Source: ABC
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  • Residents across China have taken to social media to complain of power rationing, amid a ban on Australia coal entering the country
  • Over the last few months, a significant number of coal deliveries from Australia have been left in limbo after being turned away by Beijing
  • At the same time, some areas in China have enforced limits on electricity usage amid higher coal prices and increased demand for heating during winter
  • However, officials within Beijing are denying there is a link between the import restrictions and reduced power supply
  • China has also held firm to its ban on Australian coal entering the country’s ports

China’s decision to block Australian coal from entering its ports may have backfired, amid reports of power rationing across the country.

Residents in the Zhejiang province, home to a total of 57 million people, have taken to Chinese social media to complain of power shortages.

Officials in the area have also asked for government buildings to restrict their use of heating, despite currently being the middle of winter.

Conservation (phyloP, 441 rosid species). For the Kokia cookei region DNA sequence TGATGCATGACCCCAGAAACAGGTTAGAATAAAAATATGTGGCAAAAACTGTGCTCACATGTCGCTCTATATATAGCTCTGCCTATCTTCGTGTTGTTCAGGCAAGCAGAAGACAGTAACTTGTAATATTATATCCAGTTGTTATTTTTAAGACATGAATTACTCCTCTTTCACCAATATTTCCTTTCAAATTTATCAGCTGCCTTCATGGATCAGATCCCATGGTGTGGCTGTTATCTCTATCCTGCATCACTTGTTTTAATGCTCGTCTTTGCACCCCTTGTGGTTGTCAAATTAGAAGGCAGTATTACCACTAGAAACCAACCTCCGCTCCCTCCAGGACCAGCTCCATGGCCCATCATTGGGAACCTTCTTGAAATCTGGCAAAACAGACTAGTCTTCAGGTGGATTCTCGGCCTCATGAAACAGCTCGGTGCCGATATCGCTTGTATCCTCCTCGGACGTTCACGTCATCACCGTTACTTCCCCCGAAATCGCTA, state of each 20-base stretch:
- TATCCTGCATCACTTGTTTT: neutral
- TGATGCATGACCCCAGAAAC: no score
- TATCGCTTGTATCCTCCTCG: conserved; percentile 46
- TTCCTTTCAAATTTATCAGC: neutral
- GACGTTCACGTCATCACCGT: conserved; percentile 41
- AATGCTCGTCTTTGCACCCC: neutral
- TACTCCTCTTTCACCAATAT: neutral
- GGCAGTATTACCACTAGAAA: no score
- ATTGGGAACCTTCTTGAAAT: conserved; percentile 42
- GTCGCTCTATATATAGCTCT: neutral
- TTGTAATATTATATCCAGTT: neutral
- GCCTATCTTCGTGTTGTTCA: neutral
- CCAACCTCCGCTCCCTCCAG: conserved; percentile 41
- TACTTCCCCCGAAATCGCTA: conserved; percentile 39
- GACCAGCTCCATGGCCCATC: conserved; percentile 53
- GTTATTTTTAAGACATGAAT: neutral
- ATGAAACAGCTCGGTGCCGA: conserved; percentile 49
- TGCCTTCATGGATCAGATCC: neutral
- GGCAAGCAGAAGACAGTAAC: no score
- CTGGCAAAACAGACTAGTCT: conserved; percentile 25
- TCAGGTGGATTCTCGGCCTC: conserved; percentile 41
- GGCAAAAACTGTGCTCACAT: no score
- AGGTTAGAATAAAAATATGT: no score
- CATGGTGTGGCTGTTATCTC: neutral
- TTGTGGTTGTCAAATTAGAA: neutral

Similar requests have been made in the Hunan province of China, home to more than 67 million people, where issues surrounding demand has prompted a scale-back in electricity usage.

The power rationing has also been blamed on higher coal prices, with the domestic price surging well above the government’s upper price limit, according to local media.

However, Chinese officials have denied that the increased price for coal has affected the country’s supply of electricity.

“We have noticed coal prices have risen recently and that has caused widespread concern in society,” National Reform Development Commission spokeswoman Meng Wei told the South China Morning Post.

“However, current coal market supply and demand are generally balanced, and coal supply this winter and next spring is guaranteed,” Meng added.

The jump in coal prices comes after China unofficially banned Australian coal from entering its ports due to a deepening trade spat between the two countries.

Since September, a significant number of coal deliveries from Australia have been left in limbo after being turned away by Beijing.

The country said the rejections were due to internal export quota’s being reached, however Australian officials believe it’s due to political disagreements.

An estimated 60 vessels, carrying $700 million worth of coal product, have been affected by the ban.

Despite the jump in prices and power rationing within parts of China, Australian producers report their coal is still being turned away by China.

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